Rhapsody of Fire are a profoundly goofy power metal band from Italy. Until 2004, they were known simply as Rhapsody, and they released six albums under that name, culminating in Symphony of Enchanted Lands II—The Dark Secret, which was simultaneously a sequel to their second album, 1998’s Symphony of Enchanted Lands, and the beginning of an epic, multi-album saga, “The Dark Secret,” which has continued on 2006’s Triumph Or Agony and The Frozen Tears of Angels, released earlier this year.
The Frozen Tears of Angels (buy it from Amazon) is a wildly over-the-top record. Power metal is fast, but very clean, with none of the grit or crudity of death metal or thrash. It’s a very European phenomenon, and it ignores rock ideas about sweatiness and grit in favor of music that wouldn’t be at all shocking coming from players in powdered wigs and satin breeches. The songs whip past in a flurry of complex guitar and keyboard riffs, epically shredtastic soloing, screaming vocals, and a general feeling that more is always, always better. Without a lyric sheet, it’s impossible to figure out what the songs are about, even when they’re not being sung in Italian, but they are very well sung—frontman Fabio Lione has a terrific, operatic voice. Sometimes the music becomes gentler and more dominated by acoustic instruments, as on “Danza di Fuoco e Ghiaccio,” but it’s still frantically paced and always building up to some crashing climax, with a full chorus, surging strings, etc., etc. Sometimes, when the band’s in full roar, as on “Raging Starfire” or “On the Way to Ainor,” it can stop being exhilarating and become exhausting. But their ambition is impossible to respond to with anything but admiration, especially on the 11-minutes-plus title track, which combines dramatic recitations, a genuinely epic chorus, and solos, solos, solos.
The Cold Embrace of Fear (buy it from Amazon) is a 35-minute EP, intended to serve as a bridge between The Frozen Tears of Angels and their next full-length album, From Chaos to Eternity, scheduled for release in a few months. Much of it is taken up not with songs, but with radio drama-esque dialogue and sound effects, telling the story of a group of wanderers on a heroic journey to find “The Book of Secrets.” The John Williams-esque music that underpins these dramatic enactments is decent, but generic, as is the dialogue. Even the presence of the actor Christopher Lee, who’s also narrated each of the three full-lengths preceding this disc, can’t quite make this stuff exciting.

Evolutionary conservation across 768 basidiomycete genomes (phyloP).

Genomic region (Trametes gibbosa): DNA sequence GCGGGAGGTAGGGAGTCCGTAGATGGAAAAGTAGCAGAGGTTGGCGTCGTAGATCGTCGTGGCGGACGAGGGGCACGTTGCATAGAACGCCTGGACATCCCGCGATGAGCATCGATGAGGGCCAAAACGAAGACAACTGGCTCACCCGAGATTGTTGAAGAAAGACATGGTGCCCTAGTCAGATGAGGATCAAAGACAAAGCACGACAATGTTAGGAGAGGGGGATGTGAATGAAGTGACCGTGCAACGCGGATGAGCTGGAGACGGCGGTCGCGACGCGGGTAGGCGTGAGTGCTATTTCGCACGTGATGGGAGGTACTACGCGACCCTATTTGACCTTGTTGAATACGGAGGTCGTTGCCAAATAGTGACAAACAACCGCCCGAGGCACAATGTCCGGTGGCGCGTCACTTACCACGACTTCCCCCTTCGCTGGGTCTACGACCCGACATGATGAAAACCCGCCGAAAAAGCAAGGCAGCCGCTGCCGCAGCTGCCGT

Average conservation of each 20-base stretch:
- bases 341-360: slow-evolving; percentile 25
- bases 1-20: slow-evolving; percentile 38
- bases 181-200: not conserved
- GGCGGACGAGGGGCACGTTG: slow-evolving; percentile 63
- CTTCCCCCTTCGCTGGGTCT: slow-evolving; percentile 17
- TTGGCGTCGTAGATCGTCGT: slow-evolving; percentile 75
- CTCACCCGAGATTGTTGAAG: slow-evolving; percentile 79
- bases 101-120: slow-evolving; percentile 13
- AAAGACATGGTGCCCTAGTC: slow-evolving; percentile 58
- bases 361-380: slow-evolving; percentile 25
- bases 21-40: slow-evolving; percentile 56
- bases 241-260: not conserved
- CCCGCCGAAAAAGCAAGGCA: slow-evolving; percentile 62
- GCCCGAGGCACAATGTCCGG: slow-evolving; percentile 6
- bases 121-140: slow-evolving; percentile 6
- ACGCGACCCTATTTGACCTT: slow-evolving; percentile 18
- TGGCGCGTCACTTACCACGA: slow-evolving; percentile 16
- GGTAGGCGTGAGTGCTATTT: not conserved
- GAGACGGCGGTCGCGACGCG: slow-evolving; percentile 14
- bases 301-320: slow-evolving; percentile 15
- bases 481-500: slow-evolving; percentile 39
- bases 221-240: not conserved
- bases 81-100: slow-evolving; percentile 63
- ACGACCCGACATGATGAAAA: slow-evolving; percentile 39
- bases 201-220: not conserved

The music, on the other hand, is frequently rip-roaring. The centerpiece of the disc is the third track, the 14-minute “The Ancient Fires of Har-Kuun.” This is literally symphonic, operatic heavy metal—the rock instruments (electric guitars, drums, synthesizers) are surrounded and bolstered by a full orchestra and choral vocals. Despite the degree of amplification, the ultra-clean, soaring guitar and synthesizer riffs owe more to Baroque music than to the blues. The strings soar, Alex Staropoli‘s keyboards zip and zoom, guitarist Luca Turilli shreds madly, and Lione sings the heroic saga, switching back and forth between English and Italian. It’s a terrific song, one that seems to fly past in 1/3 its actual running time.
The other two proper songs on the EP are very different. “Neve Rosso Sangue” is built around acoustic guitar, gentle washes of synth, and recorder (played by the keyboardist’s brother Manuel). Lione sings in Italian as a soprano female vocalist offers wordless commentary behind him. The lushness of the arrangement keeps the language from serving as a barrier. “Erian’s Lost Secrets,” by contrast, is a stomping, martial anthem, closer in spirit to Manowar (to whose label, Magic Circle Music, Rhapsody were signed from 2004 to 2006, a contract they were only able to break after protracted legal hassles, leading to the four-year gap between Triumph Or Agony and The Frozen Tears of Angels). The main vocal melody feels like an endless string of crescendos, as a female chorus amps up the drama and the band hammers the song home.
Ultimately, power metal is an acquired taste. Those who prefer their music simple and to-the-point, for whom grandiosity is always somewhat absurd and rarely justified, will likely scoff, or gape in horror. But metalheads with a flair for the theatrical will find much to enjoy in Rhapsody of Fire’s epic storytelling.